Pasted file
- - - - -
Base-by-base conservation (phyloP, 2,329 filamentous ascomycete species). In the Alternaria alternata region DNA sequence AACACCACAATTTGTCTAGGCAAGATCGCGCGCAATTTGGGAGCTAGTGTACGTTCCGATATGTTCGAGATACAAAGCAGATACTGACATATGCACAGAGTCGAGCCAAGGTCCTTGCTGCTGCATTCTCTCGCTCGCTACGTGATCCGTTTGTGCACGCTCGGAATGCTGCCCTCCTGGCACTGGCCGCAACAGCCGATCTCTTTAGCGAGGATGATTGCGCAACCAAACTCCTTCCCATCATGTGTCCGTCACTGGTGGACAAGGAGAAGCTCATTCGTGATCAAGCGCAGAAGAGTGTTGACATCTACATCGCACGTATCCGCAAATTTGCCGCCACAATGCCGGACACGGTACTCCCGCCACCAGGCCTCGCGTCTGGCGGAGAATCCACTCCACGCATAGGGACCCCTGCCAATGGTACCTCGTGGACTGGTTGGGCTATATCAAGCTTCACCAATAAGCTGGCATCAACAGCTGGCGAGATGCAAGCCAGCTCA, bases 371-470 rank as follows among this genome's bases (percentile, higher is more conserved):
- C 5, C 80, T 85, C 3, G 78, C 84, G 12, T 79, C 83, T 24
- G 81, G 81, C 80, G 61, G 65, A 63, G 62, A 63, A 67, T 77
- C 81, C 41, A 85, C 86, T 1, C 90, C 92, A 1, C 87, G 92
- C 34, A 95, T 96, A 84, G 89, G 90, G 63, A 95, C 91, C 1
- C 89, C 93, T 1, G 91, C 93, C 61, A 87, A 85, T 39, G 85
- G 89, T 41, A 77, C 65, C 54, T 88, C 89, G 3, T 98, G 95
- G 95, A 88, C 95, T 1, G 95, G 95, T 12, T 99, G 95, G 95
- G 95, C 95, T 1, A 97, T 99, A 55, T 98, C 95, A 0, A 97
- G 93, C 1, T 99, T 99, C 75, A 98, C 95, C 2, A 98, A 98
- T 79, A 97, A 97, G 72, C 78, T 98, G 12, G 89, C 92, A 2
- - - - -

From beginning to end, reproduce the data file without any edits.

Base-by-base conservation (phyloP, 2,329 filamentous ascomycete species). In the Alternaria alternata region DNA sequence AACACCACAATTTGTCTAGGCAAGATCGCGCGCAATTTGGGAGCTAGTGTACGTTCCGATATGTTCGAGATACAAAGCAGATACTGACATATGCACAGAGTCGAGCCAAGGTCCTTGCTGCTGCATTCTCTCGCTCGCTACGTGATCCGTTTGTGCACGCTCGGAATGCTGCCCTCCTGGCACTGGCCGCAACAGCCGATCTCTTTAGCGAGGATGATTGCGCAACCAAACTCCTTCCCATCATGTGTCCGTCACTGGTGGACAAGGAGAAGCTCATTCGTGATCAAGCGCAGAAGAGTGTTGACATCTACATCGCACGTATCCGCAAATTTGCCGCCACAATGCCGGACACGGTACTCCCGCCACCAGGCCTCGCGTCTGGCGGAGAATCCACTCCACGCATAGGGACCCCTGCCAATGGTACCTCGTGGACTGGTTGGGCTATATCAAGCTTCACCAATAAGCTGGCATCAACAGCTGGCGAGATGCAAGCCAGCTCA, bases 371-470 rank as follows among this genome's bases (percentile, higher is more conserved):
- C 5, C 80, T 85, C 3, G 78, C 84, G 12, T 79, C 83, T 24
- G 81, G 81, C 80, G 61, G 65, A 63, G 62, A 63, A 67, T 77
- C 81, C 41, A 85, C 86, T 1, C 90, C 92, A 1, C 87, G 92
- C 34, A 95, T 96, A 84, G 89, G 90, G 63, A 95, C 91, C 1
- C 89, C 93, T 1, G 91, C 93, C 61, A 87, A 85, T 39, G 85
- G 89, T 41, A 77, C 65, C 54, T 88, C 89, G 3, T 98, G 95
- G 95, A 88, C 95, T 1, G 95, G 95, T 12, T 99, G 95, G 95
- G 95, C 95, T 1, A 97, T 99, A 55, T 98, C 95, A 0, A 97
- G 93, C 1, T 99, T 99, C 75, A 98, C 95, C 2, A 98, A 98
- T 79, A 97, A 97, G 72, C 78, T 98, G 12, G 89, C 92, A 2